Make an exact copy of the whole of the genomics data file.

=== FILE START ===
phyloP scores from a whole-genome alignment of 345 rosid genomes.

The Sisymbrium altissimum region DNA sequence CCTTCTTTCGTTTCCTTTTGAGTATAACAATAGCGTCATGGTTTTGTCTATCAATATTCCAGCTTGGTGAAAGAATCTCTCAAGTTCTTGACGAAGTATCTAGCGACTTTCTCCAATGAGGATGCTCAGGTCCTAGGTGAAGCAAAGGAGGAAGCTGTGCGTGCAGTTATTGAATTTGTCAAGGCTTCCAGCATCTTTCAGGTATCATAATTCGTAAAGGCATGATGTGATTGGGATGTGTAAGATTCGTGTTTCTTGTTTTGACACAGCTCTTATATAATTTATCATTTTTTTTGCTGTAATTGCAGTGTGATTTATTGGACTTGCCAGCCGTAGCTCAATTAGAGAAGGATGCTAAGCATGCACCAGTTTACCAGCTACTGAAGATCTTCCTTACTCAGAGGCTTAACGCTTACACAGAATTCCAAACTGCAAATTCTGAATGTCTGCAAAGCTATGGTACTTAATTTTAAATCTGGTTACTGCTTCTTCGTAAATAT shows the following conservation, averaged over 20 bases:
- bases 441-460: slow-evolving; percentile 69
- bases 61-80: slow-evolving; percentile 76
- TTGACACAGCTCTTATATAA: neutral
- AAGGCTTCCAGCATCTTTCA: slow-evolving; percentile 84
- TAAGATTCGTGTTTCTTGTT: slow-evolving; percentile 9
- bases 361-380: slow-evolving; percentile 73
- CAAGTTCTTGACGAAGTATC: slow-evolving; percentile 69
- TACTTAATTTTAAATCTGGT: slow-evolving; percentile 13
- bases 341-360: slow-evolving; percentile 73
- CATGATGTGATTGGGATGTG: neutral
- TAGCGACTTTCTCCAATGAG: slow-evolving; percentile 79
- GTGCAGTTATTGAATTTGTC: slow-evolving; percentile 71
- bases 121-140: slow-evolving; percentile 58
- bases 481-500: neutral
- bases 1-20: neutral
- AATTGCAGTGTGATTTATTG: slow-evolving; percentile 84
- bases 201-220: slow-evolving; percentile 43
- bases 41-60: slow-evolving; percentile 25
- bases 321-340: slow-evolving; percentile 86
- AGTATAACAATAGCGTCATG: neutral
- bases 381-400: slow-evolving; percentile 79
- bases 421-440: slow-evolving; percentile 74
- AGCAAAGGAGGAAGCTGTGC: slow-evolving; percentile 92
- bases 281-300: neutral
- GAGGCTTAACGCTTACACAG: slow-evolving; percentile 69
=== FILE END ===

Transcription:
phyloP scores from a whole-genome alignment of 345 rosid genomes.

The Sisymbrium altissimum region DNA sequence CCTTCTTTCGTTTCCTTTTGAGTATAACAATAGCGTCATGGTTTTGTCTATCAATATTCCAGCTTGGTGAAAGAATCTCTCAAGTTCTTGACGAAGTATCTAGCGACTTTCTCCAATGAGGATGCTCAGGTCCTAGGTGAAGCAAAGGAGGAAGCTGTGCGTGCAGTTATTGAATTTGTCAAGGCTTCCAGCATCTTTCAGGTATCATAATTCGTAAAGGCATGATGTGATTGGGATGTGTAAGATTCGTGTTTCTTGTTTTGACACAGCTCTTATATAATTTATCATTTTTTTTGCTGTAATTGCAGTGTGATTTATTGGACTTGCCAGCCGTAGCTCAATTAGAGAAGGATGCTAAGCATGCACCAGTTTACCAGCTACTGAAGATCTTCCTTACTCAGAGGCTTAACGCTTACACAGAATTCCAAACTGCAAATTCTGAATGTCTGCAAAGCTATGGTACTTAATTTTAAATCTGGTTACTGCTTCTTCGTAAATAT shows the following conservation, averaged over 20 bases:
- bases 441-460: slow-evolving; percentile 69
- bases 61-80: slow-evolving; percentile 76
- TTGACACAGCTCTTATATAA: neutral
- AAGGCTTCCAGCATCTTTCA: slow-evolving; percentile 84
- TAAGATTCGTGTTTCTTGTT: slow-evolving; percentile 9
- bases 361-380: slow-evolving; percentile 73
- CAAGTTCTTGACGAAGTATC: slow-evolving; percentile 69
- TACTTAATTTTAAATCTGGT: slow-evolving; percentile 13
- bases 341-360: slow-evolving; percentile 73
- CATGATGTGATTGGGATGTG: neutral
- TAGCGACTTTCTCCAATGAG: slow-evolving; percentile 79
- GTGCAGTTATTGAATTTGTC: slow-evolving; percentile 71
- bases 121-140: slow-evolving; percentile 58
- bases 481-500: neutral
- bases 1-20: neutral
- AATTGCAGTGTGATTTATTG: slow-evolving; percentile 84
- bases 201-220: slow-evolving; percentile 43
- bases 41-60: slow-evolving; percentile 25
- bases 321-340: slow-evolving; percentile 86
- AGTATAACAATAGCGTCATG: neutral
- bases 381-400: slow-evolving; percentile 79
- bases 421-440: slow-evolving; percentile 74
- AGCAAAGGAGGAAGCTGTGC: slow-evolving; percentile 92
- bases 281-300: neutral
- GAGGCTTAACGCTTACACAG: slow-evolving; percentile 69